Latifa AlGhaferi is back with a new submission for our Twisted Fairy tales theme! This piece was inspired by that urban legend, the monkey’s hand; basically, whoever owns the hand (you get ownership once you hold it) gets three wishes, but here’s the twist. The monkey’s hand twists your words and you end up with something you never wanted.
A brisk knock on the door brought the woman back to life. She stared into the mirror in front of her. The charcoal black hair framing the small heart-shaped face, the slightly parted tiny rose red lips, and those desolate granite eyes; come tomorrow and even that will not belong to her.
The knock came once more. The woman in the violet dress got up and opened the door. A lady in an evergreen gown came bustling in holding something wrapped in a cloth. The door was closed once more as the cloth-wrapped object was placed on the bed beside the lady accompanying it.
“Sheryl, darling. How are you? You must be nervous about tomorrow; why you hardly ate a thing at dinner tonight. Come sit by my side, I need to show you something.” The lady in the evergreen dress said, her eyes crinkling with the memory of laughter.
Sheryl sat beside the lady, “Oh, I was not very hungry tonight; it has nothing to do with tomorrow. Why should I be nervous about a business deal? They happen all the time. What is that you’ve got there, Mother?” Sheryl gestured at the clothed mass resting on her mother’s lap.
“Why, I’d hardly call getting married a ‘business deal’! It’s your big day, darling. The day I get to see you all grown up in your white gown, darling its every mother’s dream; giving her daughter a better future. Johnathan Willsworth is a wonderful young man and he’s going to inherit his father’s business in a few years. This chance doesn’t get offered to any young lady these days, you should be grateful to your stars!”
“Mother, this wedding is a sham! I’m marrying this man so his business could expand into the food industry! If only father was still alive, we wouldn’t have to humiliate ourselves like this to repay our debts.” She sighed, “however, I am my father’s daughter; I will not go back on my word once I have said it. The wedding shall take place.”
The Mother hugged her daughter and stroked her raven hair. “It’s alright darling. Remember what nana used to say ‘At the bottom of the bitter cup of coffee lay the layers of unstirred sugar,’ nothing is ever pure black or pure white in this life, dear.” As the mother drew her daughter in closer, the clothed box was compressed between them uncomfortably; demanding attention.
“Oh how silly of me! I almost forgot about this here.” The mother unwrapped the mass to reveal a bejeweled box. She handed it to her daughter. “ As the lore goes darling, ‘something old, something new, something borrowed, something blue.’ This used to be your nana’s, she wore it on her wedding and I wore it on mine, it’s only right that you wear it as well, and someday, you will give it to your daughter on her wedding day.”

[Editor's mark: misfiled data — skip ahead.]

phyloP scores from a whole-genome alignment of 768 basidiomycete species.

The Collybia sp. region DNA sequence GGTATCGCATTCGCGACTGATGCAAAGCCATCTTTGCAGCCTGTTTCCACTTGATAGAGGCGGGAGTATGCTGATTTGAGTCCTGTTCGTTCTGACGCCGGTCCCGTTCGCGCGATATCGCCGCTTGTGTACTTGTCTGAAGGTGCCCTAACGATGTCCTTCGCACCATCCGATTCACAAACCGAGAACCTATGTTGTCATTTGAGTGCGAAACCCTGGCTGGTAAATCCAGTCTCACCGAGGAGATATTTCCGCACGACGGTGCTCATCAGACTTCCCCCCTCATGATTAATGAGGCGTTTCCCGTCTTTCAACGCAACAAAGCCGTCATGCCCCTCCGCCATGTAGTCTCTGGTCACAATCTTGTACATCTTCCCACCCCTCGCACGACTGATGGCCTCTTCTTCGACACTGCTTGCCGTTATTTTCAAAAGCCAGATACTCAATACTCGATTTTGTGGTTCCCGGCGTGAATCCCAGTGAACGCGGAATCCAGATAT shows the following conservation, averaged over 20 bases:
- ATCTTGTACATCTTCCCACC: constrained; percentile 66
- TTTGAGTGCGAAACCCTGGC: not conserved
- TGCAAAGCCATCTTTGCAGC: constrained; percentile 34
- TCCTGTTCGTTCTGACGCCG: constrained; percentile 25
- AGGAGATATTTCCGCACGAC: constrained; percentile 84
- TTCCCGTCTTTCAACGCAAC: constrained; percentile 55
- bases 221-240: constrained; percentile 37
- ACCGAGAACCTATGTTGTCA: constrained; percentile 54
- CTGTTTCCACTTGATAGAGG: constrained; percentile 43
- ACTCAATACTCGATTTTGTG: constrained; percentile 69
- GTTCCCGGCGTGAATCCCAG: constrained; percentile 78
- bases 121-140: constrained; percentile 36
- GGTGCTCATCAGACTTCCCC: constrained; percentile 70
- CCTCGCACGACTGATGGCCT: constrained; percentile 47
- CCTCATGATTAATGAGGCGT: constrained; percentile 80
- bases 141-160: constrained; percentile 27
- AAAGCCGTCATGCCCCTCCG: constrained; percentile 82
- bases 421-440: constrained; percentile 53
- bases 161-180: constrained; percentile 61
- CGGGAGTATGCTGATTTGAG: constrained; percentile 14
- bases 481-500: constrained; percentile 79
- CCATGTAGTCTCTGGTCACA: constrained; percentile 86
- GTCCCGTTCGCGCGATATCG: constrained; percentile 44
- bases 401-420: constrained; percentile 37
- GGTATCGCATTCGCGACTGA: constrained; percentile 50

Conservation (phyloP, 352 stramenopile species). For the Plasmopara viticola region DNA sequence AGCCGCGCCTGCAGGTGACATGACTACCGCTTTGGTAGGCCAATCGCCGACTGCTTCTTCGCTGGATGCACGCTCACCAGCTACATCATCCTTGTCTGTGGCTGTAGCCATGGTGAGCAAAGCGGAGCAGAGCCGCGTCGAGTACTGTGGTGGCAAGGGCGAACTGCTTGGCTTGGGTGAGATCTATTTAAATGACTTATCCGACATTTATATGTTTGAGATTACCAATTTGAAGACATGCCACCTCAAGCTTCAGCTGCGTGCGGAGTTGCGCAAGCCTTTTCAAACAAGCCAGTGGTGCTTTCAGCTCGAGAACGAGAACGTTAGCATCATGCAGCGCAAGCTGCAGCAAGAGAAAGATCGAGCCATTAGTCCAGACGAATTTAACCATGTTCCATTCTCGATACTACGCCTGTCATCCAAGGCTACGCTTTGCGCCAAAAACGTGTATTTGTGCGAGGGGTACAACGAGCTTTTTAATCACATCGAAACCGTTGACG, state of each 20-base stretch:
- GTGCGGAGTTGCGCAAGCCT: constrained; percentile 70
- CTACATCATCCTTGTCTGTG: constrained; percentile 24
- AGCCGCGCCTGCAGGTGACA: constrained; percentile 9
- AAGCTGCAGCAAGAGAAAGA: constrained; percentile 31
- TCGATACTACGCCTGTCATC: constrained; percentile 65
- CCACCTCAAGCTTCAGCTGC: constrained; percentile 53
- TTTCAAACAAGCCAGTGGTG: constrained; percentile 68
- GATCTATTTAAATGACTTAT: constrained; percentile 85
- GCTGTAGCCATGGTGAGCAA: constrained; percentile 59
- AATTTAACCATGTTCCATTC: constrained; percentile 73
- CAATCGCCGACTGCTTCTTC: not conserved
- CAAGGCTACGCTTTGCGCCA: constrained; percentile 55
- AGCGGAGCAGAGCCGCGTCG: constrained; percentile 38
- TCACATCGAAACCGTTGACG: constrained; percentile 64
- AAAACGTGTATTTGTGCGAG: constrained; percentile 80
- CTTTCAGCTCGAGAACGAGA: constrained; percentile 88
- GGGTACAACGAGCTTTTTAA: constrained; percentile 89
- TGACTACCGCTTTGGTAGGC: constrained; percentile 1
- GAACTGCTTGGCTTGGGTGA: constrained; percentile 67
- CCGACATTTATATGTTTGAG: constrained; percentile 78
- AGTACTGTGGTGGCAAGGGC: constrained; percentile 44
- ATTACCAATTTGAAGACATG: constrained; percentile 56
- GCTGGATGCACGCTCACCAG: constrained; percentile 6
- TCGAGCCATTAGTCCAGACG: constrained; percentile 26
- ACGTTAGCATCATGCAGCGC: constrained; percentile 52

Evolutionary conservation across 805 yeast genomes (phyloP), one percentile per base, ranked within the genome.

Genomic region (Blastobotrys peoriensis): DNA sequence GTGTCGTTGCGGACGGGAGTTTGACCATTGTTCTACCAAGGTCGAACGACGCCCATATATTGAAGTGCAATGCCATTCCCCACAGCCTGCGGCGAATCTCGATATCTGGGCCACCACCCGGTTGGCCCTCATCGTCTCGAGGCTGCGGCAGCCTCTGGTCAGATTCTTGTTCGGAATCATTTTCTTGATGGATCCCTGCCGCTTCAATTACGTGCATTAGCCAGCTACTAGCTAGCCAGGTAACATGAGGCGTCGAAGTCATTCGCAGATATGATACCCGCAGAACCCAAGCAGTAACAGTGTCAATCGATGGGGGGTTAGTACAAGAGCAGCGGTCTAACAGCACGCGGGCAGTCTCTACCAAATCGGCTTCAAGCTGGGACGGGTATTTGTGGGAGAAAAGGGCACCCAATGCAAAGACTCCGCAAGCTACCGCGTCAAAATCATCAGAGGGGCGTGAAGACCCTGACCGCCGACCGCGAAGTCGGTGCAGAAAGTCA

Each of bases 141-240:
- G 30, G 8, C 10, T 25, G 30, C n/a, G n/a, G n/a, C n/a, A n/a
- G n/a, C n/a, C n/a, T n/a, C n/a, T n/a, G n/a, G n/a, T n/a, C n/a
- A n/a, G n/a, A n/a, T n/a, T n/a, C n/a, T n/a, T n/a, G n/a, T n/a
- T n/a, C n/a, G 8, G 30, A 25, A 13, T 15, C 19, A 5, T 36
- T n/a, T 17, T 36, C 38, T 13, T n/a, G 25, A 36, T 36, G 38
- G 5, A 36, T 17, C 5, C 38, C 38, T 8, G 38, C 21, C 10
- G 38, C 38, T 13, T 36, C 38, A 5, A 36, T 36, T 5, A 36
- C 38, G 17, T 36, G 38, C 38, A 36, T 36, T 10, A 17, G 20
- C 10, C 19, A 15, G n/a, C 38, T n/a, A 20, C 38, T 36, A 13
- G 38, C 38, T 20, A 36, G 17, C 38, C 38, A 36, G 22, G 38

Sheryl opened the box to discover that it was not simply a box; it was a music box. The little figurine danced to the comforting melody; her mother used to sing this to her in her childhood. A Sapphire blue butterfly pin was placed attentively in the middle of the box.
“It’s beautiful…” Sheryl whispered as she ran her fingers over the jewels.
“Your nana told me a tale the night she gave it to me; that is no ordinary music box, it’s a magical one. If the box comes within your ownership, you will be granted three wishes.” The mother got up and placed a soft kiss on her daughter’s forehead. “Get some sleep darling, we’ve got a big day tomorrow” with that, she left the room.
Sheryl listened to the alluring tune of the music box and thought about the wedding. This was not what she had wanted. She cursed her stars and wished she were someone else; someone with their own will. She sat back in front of her mirror and placed the Sapphire pin in her ebony hair. It’s charming, she thought, it would distract them from the hollowness of our vows. She glanced at the elegant white dress hanging beside her bed then at the little figurine of the dancer in the music box.
“The fault is not in us darling, it is in our stars. If only I weren’t me, isn’t that the eternal dream….” With a sigh, she put the pin back into the box and went to bed.
The next morning, the knocks were more rapid than the night before. There was no answer behind the door, only the captivating tune of the music box; it must be the nerves, everyone assumed. The ceremony was growing nearer and the bride was still not in the vicinity. The mother of the bride goes to her daughter’s room.
A scream is heard then, nothing at all.
Laying in bed in the once white dress was Sheryl in the sea of red. Her silver eyes reflecting nothing and everything, her lips in a smirk, like she finally discovered something.
The enthralling tune continued playing.
Author: Latifa AlGhaferi